The Indian Rebellion of 1857 refers to a rebellion in India against the rule of the British East India Company, that ran from May 1857 to July 1859. The rebellion began as a mutiny of Sepoy of the East India Company’s army on 10 May 1857, in the cantonment of the town of Meerut, and soon escalated into other mutinies and civilian rebellions largely in the upper Gangetic plain and central India, with the major hostilities confined to present-day UttarPradesh, northern MadhyaPradesh, and the Delhi region. The rebellion posed a considerable threat to East India Company power in that region, and was contained only with the fall of Gwalior on 20 June 1858. The rebellion has been known by many names, including the Indian Mutiny, India’s First War of Independence, the Great Rebellion, the Indian Rebellion, the Revolt of 1857, the Rebellion of 1857, the Uprising of 1857, the Sepoy Rebellion, the Indian Insurrection and the Sepoy Mutiny.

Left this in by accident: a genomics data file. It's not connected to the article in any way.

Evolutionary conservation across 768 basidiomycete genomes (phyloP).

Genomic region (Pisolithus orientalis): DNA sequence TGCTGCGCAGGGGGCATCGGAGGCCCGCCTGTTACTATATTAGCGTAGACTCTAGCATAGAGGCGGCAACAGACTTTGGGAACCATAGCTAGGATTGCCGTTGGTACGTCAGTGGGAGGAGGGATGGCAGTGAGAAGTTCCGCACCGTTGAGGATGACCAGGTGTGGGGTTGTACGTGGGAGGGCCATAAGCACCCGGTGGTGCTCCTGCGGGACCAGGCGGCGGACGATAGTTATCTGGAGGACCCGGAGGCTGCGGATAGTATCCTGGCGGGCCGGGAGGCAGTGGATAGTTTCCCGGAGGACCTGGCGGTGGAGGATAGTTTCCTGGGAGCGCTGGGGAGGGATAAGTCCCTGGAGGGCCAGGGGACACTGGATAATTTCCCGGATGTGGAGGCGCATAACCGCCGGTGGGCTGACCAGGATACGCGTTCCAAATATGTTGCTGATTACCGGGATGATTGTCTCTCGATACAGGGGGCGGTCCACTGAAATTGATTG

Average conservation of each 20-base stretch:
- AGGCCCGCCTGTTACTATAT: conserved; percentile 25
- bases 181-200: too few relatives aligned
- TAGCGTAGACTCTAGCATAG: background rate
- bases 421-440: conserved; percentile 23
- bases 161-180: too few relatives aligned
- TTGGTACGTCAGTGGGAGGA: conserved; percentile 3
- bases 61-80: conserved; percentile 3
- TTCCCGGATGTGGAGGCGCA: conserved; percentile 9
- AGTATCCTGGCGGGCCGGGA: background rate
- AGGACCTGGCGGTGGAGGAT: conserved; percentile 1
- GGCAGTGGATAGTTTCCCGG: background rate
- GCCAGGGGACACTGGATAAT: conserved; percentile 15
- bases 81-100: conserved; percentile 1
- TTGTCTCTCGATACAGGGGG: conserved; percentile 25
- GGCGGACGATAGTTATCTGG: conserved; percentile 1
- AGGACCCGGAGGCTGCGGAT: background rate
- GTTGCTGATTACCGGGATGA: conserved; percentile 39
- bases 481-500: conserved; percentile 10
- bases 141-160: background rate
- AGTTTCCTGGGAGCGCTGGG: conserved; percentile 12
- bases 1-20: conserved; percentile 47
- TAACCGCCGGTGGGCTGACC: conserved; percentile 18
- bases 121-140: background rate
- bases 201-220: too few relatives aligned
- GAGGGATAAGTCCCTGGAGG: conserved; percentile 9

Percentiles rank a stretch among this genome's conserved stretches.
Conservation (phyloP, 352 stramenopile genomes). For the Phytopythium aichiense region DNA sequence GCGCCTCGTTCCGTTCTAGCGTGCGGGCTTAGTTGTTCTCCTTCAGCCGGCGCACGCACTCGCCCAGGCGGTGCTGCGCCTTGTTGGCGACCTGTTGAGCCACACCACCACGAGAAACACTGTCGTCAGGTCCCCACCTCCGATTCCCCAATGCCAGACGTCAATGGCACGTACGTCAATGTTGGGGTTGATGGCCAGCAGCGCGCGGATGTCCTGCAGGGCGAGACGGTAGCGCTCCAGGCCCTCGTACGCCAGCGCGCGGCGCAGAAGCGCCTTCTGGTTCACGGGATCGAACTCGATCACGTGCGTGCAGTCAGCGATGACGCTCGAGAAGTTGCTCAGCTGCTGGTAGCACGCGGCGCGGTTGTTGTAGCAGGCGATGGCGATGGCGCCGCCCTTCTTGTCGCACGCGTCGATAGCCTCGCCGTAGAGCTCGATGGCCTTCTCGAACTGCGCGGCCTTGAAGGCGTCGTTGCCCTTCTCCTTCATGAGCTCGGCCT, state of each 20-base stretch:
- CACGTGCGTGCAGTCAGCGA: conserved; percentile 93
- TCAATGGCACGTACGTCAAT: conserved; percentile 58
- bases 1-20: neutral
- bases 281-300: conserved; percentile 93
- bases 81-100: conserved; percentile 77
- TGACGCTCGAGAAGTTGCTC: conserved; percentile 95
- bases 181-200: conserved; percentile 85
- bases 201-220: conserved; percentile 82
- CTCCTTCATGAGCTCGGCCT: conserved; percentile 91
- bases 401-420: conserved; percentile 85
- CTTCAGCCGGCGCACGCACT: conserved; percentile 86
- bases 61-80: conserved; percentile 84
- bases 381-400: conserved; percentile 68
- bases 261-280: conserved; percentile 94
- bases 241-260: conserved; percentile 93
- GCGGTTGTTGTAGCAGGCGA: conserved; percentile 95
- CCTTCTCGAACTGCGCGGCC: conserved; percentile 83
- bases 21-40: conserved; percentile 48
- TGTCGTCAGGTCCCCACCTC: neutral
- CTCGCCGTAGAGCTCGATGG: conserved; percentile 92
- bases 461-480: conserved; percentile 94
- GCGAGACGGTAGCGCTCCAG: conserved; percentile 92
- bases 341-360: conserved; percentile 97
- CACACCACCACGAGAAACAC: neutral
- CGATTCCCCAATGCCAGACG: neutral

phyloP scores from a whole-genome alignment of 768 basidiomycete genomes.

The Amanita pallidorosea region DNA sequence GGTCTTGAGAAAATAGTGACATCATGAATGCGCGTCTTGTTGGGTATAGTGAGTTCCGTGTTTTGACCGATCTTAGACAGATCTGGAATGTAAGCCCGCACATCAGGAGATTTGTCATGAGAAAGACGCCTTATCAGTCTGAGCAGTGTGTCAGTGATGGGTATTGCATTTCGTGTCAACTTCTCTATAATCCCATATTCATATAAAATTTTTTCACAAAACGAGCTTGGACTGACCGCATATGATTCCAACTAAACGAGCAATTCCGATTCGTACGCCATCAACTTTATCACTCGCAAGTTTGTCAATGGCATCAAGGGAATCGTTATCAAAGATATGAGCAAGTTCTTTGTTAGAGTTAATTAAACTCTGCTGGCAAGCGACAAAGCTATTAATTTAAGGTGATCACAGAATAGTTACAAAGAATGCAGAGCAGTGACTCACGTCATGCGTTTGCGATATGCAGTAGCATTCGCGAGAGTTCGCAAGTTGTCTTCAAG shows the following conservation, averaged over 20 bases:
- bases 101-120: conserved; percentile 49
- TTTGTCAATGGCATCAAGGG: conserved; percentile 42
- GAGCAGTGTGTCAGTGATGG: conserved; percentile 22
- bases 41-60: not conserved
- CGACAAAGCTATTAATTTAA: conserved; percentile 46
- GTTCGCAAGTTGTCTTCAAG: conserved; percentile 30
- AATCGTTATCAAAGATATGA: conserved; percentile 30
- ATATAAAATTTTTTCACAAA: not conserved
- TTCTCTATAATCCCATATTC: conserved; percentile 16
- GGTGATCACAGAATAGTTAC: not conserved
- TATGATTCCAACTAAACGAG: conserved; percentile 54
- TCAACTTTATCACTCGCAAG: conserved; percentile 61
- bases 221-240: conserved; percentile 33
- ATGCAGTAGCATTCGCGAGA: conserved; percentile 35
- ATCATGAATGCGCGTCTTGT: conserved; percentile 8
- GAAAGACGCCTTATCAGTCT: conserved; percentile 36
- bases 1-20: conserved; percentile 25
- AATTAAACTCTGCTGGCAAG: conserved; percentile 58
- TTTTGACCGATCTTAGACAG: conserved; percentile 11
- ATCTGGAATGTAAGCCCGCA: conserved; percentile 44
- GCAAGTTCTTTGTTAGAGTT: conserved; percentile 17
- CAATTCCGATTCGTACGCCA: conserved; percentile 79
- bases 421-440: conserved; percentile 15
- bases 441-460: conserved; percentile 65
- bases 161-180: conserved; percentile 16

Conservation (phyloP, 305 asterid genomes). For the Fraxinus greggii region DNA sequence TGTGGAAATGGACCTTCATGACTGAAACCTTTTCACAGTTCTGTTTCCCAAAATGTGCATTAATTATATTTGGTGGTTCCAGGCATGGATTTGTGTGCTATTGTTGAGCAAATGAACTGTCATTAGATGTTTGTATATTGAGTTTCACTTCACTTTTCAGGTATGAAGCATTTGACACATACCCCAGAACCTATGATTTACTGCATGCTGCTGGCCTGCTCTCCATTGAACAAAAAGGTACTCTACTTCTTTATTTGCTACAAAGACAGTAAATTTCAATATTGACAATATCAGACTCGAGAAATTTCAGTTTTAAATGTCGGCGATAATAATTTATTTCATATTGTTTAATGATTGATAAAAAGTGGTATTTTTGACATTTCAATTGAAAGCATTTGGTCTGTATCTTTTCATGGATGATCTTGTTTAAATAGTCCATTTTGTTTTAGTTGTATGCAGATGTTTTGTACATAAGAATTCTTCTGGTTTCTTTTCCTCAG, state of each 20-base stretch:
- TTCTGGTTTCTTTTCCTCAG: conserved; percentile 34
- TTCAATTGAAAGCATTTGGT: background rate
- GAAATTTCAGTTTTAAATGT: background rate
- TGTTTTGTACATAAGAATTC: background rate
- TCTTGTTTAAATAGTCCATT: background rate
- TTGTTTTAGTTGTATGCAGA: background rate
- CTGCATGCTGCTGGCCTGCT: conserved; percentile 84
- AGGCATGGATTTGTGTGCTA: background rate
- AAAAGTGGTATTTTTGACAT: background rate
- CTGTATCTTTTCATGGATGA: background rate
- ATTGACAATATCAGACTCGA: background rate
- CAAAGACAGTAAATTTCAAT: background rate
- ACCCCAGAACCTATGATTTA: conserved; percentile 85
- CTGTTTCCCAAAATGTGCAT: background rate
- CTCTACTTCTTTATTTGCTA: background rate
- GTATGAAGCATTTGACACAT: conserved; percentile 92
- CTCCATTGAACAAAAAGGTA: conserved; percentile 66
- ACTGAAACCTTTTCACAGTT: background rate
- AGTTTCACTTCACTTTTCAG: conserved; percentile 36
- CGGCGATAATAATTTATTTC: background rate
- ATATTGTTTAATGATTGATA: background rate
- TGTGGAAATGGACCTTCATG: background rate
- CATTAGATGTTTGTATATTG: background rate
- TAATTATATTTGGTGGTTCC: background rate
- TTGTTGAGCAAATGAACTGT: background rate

Other regions of Company-controlled India, such as the Bengal division of Bengal Presidency (comprising present-dayBangladesh, West Bengal, Odisha, Bihar, and Jharkhand), the Bombay Presidency, and the Madras Presidency, remained largely calm.In Punjab, the Sikh princes backed the Company by providing soldiers and support.The large princely states of Hyderabad, Mysore, Travancore, and Kashmir, as well as the smaller ones of Rajputana, did not join the rebellion. In some regions, such as Oudh, the rebellion took on the attributes of a patriotic revolt against European presence. Some rebel leaders, such as Lakshmibai, the Rani of Jhansi, became folk heroes in the nationalist movement in India half a century later.
The rebellion led to the dissolution of the East India Company in 1858. It also led the British to reorganise the army, the financial system and the administration in India.The country was thereafter directly governed by the crown as the new British Raj.
|Date||10 May 1857 – 8 July 1859
(2 years, 2 months and 1 week)
|British Indian Empire created out of former East India Company territory (some land returned to native rulers, other land confiscated by the British crown)|